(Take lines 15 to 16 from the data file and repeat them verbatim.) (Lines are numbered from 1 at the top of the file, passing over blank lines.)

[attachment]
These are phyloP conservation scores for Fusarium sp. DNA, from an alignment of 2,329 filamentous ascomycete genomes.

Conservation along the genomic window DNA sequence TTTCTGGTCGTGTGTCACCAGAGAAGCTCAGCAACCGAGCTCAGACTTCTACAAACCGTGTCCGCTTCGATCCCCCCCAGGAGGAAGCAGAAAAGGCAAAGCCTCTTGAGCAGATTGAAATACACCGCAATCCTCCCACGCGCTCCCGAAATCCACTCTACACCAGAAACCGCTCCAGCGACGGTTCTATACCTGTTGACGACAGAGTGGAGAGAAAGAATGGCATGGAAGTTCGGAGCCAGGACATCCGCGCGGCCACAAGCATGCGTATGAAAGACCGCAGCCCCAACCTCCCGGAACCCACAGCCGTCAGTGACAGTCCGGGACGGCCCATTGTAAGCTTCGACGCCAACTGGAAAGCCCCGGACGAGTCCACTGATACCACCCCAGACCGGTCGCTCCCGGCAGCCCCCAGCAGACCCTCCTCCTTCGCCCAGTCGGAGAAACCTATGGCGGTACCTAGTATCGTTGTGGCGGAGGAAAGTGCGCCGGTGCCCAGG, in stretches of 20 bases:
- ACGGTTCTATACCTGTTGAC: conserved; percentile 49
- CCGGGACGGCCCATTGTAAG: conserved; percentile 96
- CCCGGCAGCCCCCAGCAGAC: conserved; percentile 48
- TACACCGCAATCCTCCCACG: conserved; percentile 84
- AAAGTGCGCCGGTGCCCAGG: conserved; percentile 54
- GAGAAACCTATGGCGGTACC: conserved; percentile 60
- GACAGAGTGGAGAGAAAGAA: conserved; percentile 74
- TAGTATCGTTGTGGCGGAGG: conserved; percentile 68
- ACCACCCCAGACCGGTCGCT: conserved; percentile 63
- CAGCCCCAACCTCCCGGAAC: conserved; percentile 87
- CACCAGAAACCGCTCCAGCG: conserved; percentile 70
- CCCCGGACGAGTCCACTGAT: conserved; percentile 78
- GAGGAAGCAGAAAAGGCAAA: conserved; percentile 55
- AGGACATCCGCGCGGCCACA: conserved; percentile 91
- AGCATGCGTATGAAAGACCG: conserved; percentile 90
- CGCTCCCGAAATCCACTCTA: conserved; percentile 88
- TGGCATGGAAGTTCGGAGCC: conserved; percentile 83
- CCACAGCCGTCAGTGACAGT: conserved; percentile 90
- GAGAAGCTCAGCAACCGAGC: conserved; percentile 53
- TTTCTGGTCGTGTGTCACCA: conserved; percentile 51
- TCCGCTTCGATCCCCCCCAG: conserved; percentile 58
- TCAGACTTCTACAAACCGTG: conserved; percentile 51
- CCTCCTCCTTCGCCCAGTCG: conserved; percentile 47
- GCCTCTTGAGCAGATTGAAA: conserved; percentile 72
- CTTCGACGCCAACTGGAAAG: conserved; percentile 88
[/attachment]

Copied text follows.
- GAGGAAGCAGAAAAGGCAAA: conserved; percentile 55
- AGGACATCCGCGCGGCCACA: conserved; percentile 91